Helping birds and bats share the sky with wind farms


NAU Birdman
William Auberle
William Auberle

William Auberle’s love for nature goes beyond the posters of birds decorating his office. His most recent election as a board member of Arizona Audubon might be the most fun for him, but making a difference to the environment is part of his everyday work. His research interests focus on environmental policy, sustainable development, air quality management and environmental protection on tribal lands.

Known as NAU’s resident expert on air pollution, the Air and Waste Management Association recently awarded Auberle its 2009 Lyman A. Ripperton Award in environmental education for working toward a less polluting coal and for his involvement in creating the development of wind farms while protecting birds and bats.

To protect the birds and bats living on the Colorado Plateau from the rapidly growing wind energy industry, researchers at Northern Arizona University have developed guidelines that mitigate the effects of wind energy on avian populations.

“If people are thinking about building a wind farm, they should be asking about the potential biological impacts associated with that development,” said William Auberle, a professor in the university’s Civil and Environmental Engineering and Environmental Sciences and Studies program.

Auberle and his research team recently released Guidelines for Assessing the Potential Impacts to Birds and Bats from Wind Energy Development in Northern Arizona and the Southern Colorado Plateau, a document for anyone in the region who is considering tapping into wind energy.

Auberle, a self-proclaimed orniphile, set out to create broadly accepted guidelines, adaptable to locations throughout the Four Corners region, that encourage wind energy resource assessment and development that protect birds and bats from flying into wind turbines.

“When some of the first wind farms were built in California, it was devastating to golden eagles and red tail hawks,” Auberle said. “As a result of lawsuits regarding this, many of those turbines need to be shut down during migration season. Wouldn’t that have been nice to know?”

The report cites and sums up laws that already exist to protect the Colorado Plateau’s avian population. More important, it includes results from preliminary site evaluations for a number of areas surveyed by students and researchers from NAU’s Ecological Monitoring and Assessment Program and Foundation, which Auberle coordinates.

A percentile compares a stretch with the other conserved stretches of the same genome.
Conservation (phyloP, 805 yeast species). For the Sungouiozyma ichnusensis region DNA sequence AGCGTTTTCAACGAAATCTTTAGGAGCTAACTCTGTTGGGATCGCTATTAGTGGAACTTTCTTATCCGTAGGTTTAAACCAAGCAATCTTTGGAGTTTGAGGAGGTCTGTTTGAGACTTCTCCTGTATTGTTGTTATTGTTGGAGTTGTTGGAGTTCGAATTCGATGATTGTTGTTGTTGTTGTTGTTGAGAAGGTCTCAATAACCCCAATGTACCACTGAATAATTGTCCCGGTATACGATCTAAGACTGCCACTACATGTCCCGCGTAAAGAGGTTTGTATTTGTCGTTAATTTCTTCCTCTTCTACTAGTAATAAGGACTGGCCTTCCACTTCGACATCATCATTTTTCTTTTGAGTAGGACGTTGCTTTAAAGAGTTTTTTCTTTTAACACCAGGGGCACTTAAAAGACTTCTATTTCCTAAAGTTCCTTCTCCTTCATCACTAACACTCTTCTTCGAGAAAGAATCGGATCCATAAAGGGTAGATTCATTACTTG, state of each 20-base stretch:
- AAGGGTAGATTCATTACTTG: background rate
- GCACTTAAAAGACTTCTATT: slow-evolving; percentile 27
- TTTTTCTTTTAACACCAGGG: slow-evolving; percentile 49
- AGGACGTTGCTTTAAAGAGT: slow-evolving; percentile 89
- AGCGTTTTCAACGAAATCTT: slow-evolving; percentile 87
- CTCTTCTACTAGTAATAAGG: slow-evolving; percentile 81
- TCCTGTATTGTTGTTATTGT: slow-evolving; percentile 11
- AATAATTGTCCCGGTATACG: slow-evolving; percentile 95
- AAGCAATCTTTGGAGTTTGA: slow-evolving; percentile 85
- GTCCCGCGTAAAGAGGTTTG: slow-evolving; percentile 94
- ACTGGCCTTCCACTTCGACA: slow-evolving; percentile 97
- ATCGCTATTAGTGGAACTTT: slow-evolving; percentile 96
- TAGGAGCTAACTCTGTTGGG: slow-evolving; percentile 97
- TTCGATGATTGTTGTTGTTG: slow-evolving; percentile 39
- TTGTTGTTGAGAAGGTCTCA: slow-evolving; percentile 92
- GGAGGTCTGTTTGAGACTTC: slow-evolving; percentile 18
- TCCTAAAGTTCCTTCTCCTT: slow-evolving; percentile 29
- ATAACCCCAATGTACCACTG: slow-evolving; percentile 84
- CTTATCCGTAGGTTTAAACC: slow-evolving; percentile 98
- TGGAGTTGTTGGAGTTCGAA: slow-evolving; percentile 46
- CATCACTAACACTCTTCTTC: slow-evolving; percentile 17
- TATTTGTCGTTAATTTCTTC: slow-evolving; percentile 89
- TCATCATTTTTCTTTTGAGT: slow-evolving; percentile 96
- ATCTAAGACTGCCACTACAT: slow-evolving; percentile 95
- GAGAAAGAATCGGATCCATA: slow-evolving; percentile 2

“We provide information about both birds and bat populations,” he explained. “For birds you must consider whether they are nesting or migrating through an area. The same is true for bats; except most bats are residents, and few of them migrate.”

The researchers used previously existing data and spent several years surveying the region, focusing on sites at Gray Mountain, Seligman and near Meteor Crater. They counted live avian populations as well as carcasses. Using tracking methods, such as the acoustic monitoring of bird songs and sonic recordings of bats in action at night, the researchers have accounted for about 30 nesting and 50 migrating species of birds and about 15 species of bats.

Bringing wind farm costs down to earth
Karin Wadsack, a graduate student in NAU’s College of Engineering, Forestry and Natural Sciences, who helped research the avian guidelines, now is working on a report funded by the U.S. Department of Energy grant to determine the economic impact of wind energy on the region.

Karin Wadsack
Karin Wadsack

“I am establishing whether it is worth investing in wind power development in Arizona, or whether it makes more sense for Arizona utilities to support the construction of new transmission to import renewable electricity such as wind power from states with better wind resource,” Wadsack said.

Wadsack predicts wind power development in Arizona will return 40 percent of the initial construction costs back to local communities. She said the amount of money returned to communities will total nearly 67 percent of the total investment.

“By understanding what species share the environment and where, wind developers can adapt the turbines while keeping them cost effective and efficient,” Auberle noted.

For example, to protect raptors and eagles from flying into wind turbines, researchers documented their nesting sites, breeding habits, flying patterns and areas where they feed on small animals.

Surveying the species helps pinpoint endangered populations and determines which species of birds migrate at a very high altitude and are of little concern.

Auberle says many wind-energy techniques exist to minimize habitat disturbance such as building the turbines away from areas highly populated with avian species, creating “buffer zones” for development away from roosting or migration sites, lighting the towers, equipping the turbines with visual attributes, audio sensors and burying power lines sometimes associated with wind farms.

A $225,000, three-year grant from the National Renewable Energy Laboratory at the U.S. Department of Energy provided funding for guidelines, which are now landing in the hands of hundreds of wind-energy decision makers, including developers, land managers, environmental groups, and wildlife and government agency managers throughout the Southwest.

The funding also is going toward NAU’s management of the Arizona Wind Working Group, which works to provide educational outreach about regional wind farm development. Research from the group will be presented at the upcoming NAU-hosted 2009 Southwest Renewable Energy Conference to be held at the High Country Conference Center Sept. 10 and 11.